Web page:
At the very beginning, I was her. Despite having a good job, living on my own, a committed relationship and having a degree under my belt, I didn't exactly exit the bathroom in a chorus of "Oh what a beautiful morning" to regale my partner with the news. I was panicked and very confused about my options. This wasn't wasn't in the plan right then. Unlike her, I was indeed "pregnant at 21″, but I don't think age plays a role in it; for all intents and purposes, life-wise I had my shit together and this was still a rocket plummeting towards me that I wasn't prepared for and I was utterly stuck. I was worried about what my partner would think, what my parents would think, my friends, my co-workers. I had never changed a nappy, my sum total of experience with babies was holding them until they started crying and handing them back. Even that was in short supply. Kids I could manage, but babies were an all new ball game. I was a lady who liked her space and her sleep, two things which I've learned since kids have not much room for in their agenda.

Telling my parents felt like I was sixteen and coming home pregnant. There was a layer of panic about their reaction, unnecessarily. I was okay with it. Mostly. I'd already had a scan, with a tiny blur that if I squinted and held my head at odd angles still didn't resemble a baby to me, but according to the sonographer was a baby shaped blur. Seeing the heartbeat at nine weeks had an impact, that tiny indistinguishable squiggle became less of a grenade about to implode and shatter my life as I knew it, and became something to be excited about. I started to bond with it, despite not being able to physically feel any kicks, I felt this baby in me and it was something to feel good about. I started to get it, even if I was a bit behind the times. That's not to say it was the last wobble, but for the most part, I was excited to meet my little person, excited to begin this new life.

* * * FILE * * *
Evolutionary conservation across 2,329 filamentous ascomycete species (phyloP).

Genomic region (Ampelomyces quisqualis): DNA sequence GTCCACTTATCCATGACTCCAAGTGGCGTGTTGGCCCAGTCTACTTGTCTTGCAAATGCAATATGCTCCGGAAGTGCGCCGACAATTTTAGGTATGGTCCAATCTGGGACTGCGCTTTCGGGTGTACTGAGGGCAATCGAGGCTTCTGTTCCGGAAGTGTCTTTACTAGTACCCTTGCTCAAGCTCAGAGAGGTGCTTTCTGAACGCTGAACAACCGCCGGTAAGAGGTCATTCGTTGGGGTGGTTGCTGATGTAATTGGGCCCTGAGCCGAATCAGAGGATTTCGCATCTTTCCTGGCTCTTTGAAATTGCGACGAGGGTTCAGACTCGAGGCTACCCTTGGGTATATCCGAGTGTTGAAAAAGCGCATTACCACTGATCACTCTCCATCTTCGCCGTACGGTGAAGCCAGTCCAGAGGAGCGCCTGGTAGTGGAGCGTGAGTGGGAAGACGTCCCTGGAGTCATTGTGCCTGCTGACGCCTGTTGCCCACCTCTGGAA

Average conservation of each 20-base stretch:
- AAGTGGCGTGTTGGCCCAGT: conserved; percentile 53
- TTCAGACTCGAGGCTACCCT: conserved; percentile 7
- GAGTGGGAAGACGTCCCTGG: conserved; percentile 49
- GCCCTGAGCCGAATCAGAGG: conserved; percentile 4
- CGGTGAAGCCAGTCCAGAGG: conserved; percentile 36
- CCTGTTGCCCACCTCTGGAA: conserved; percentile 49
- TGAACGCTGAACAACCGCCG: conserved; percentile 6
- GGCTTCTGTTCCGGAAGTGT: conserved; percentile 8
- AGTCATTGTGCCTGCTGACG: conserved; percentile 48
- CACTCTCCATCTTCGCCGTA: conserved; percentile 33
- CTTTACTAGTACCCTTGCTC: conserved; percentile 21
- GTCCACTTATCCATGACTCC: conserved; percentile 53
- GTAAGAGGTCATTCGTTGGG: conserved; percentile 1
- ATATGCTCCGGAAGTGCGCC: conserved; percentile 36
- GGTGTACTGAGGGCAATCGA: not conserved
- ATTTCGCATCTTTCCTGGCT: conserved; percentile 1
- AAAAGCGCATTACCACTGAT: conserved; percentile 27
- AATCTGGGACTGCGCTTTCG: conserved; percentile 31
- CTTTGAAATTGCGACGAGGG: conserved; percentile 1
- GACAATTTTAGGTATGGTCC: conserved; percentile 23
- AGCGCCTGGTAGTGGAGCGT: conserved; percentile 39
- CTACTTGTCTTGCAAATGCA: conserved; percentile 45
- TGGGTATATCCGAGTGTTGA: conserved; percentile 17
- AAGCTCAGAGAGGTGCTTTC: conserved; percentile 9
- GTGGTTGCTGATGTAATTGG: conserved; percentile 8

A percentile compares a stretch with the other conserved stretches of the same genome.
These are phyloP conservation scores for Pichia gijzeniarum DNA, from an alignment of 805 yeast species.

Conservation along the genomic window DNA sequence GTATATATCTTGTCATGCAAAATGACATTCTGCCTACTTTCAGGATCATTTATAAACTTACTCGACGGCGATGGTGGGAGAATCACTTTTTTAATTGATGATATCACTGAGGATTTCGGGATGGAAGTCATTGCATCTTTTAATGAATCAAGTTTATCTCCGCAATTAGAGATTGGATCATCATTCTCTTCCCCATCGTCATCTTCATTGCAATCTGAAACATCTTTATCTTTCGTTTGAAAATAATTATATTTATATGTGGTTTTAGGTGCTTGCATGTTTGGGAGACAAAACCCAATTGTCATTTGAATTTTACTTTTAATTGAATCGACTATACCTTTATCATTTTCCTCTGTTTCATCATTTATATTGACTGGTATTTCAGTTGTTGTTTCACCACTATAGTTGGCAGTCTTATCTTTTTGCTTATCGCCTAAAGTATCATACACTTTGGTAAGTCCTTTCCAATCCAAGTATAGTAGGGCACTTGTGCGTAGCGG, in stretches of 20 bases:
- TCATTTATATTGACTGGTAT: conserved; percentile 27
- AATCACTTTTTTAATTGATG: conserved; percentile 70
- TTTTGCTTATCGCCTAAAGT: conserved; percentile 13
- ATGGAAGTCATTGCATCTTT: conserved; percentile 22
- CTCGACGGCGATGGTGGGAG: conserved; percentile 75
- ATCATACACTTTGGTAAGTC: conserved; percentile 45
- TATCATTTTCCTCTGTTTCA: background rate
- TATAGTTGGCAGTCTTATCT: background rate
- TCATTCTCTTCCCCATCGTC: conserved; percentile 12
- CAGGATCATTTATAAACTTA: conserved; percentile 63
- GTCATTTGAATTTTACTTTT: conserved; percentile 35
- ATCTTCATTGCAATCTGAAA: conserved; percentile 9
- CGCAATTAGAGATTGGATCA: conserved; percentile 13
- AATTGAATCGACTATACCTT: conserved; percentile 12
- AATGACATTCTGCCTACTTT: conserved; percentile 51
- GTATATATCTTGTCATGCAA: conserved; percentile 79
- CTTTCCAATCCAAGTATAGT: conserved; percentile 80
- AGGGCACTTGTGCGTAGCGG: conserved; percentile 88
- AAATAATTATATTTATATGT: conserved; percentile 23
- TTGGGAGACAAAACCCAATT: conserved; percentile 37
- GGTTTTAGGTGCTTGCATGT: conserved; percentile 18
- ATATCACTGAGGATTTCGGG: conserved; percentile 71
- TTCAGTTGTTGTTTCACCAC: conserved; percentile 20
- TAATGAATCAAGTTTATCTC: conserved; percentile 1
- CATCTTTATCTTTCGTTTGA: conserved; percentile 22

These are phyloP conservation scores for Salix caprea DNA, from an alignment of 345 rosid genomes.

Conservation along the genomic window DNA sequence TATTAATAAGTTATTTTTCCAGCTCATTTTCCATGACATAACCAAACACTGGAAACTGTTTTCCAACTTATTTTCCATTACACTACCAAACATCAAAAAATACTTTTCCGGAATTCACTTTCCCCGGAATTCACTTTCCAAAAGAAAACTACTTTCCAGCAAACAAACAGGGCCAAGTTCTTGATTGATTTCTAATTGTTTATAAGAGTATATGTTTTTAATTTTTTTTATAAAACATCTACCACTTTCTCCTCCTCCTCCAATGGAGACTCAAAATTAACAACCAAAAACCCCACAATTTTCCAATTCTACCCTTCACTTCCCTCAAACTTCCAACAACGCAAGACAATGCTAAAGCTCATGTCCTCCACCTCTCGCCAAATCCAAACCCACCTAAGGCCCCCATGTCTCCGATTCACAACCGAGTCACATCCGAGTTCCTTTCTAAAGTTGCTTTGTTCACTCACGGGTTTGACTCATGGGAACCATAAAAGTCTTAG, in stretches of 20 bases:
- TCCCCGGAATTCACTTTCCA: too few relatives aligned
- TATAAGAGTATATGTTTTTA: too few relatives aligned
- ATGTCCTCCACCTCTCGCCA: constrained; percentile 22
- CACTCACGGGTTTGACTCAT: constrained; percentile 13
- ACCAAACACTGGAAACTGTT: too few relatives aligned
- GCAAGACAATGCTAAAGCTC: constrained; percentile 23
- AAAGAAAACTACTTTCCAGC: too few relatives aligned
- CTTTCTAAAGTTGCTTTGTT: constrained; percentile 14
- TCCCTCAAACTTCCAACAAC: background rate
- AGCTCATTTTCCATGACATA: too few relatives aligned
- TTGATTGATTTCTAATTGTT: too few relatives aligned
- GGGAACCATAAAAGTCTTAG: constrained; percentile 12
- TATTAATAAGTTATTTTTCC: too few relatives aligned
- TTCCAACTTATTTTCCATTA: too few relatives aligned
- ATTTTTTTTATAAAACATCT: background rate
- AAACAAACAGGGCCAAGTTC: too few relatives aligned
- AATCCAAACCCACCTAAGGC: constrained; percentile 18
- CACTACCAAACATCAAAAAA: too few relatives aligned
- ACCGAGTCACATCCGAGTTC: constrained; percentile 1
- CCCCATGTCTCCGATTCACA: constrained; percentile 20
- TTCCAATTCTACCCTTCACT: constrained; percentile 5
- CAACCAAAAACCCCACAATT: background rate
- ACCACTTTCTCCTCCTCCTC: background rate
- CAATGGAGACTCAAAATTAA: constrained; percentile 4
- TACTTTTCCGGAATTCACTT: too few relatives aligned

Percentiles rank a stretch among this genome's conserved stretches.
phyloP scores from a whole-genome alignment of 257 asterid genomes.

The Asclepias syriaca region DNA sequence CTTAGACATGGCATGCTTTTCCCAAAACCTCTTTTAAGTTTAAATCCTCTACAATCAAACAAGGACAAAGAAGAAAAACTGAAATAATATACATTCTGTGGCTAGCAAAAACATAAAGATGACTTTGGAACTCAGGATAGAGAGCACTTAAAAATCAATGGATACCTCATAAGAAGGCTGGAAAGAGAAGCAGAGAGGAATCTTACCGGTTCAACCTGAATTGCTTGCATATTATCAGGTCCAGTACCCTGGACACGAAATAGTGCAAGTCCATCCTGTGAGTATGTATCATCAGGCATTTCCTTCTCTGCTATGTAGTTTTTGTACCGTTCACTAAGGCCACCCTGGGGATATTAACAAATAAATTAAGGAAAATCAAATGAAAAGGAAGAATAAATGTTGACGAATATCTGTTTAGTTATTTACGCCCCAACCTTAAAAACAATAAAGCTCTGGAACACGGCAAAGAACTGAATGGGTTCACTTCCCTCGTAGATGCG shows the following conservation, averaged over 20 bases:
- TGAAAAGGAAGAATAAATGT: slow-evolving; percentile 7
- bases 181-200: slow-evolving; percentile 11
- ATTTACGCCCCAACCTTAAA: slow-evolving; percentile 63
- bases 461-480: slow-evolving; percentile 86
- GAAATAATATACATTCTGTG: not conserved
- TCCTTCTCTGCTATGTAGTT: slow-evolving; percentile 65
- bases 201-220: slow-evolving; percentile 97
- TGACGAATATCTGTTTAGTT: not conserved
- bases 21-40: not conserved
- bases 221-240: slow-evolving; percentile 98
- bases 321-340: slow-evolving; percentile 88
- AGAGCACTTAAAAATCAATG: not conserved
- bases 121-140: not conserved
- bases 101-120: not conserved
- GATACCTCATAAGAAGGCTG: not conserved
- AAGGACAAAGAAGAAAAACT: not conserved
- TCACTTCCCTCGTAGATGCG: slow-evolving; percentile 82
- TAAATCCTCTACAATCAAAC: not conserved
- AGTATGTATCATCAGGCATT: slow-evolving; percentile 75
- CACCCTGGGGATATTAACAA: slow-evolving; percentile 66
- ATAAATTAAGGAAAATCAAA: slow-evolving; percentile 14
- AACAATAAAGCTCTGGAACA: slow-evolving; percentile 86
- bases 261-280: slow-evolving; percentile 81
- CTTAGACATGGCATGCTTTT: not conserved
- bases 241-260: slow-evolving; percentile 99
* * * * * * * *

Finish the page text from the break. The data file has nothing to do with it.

We have to be allowed to admit we're scared, it makes us human. We seem to intrinsically have this attitude of "put up and shut up", of internalizing the panic, of pretending everything is okay and putting a smile on while internally screaming "How did I get here?". During my pregnancy when I had those thoughts the next thought that popped into my head was critical of those thoughts, I worried that I wouldn't love my baby enough, that this made me a bad mother, that a proper mother should be, would be, more excited. I was wrong.

My son was born exactly a year ago and I can honestly say that I have never known such a strong love in my life as what I feel for him, and such a level of protectiveness which I didn't realize was possible. Not saying all of my worries were unfounded, some of those nappies and sleepless nights are the things of Alfred Hitchcock movies, but everything is okay. The world didn't implode, it just expanded and changed in a way that is mostly positive. But right then, in that moment, as much as I needed to be told it was going to be okay, and I was going to be fine (which I was), I also needed to be told that it was okay to be freaking out, that it was okay to worry this wasn't what was planned or what I wanted at that particular time.

We need it to be okay to not be okay, and to be able to say it out loud. Pregnancy is a hormonal journey enough without bringing that level of guilt about the internal panic into it. We need to work towards making it okay to open those conversations and make it into a new normal.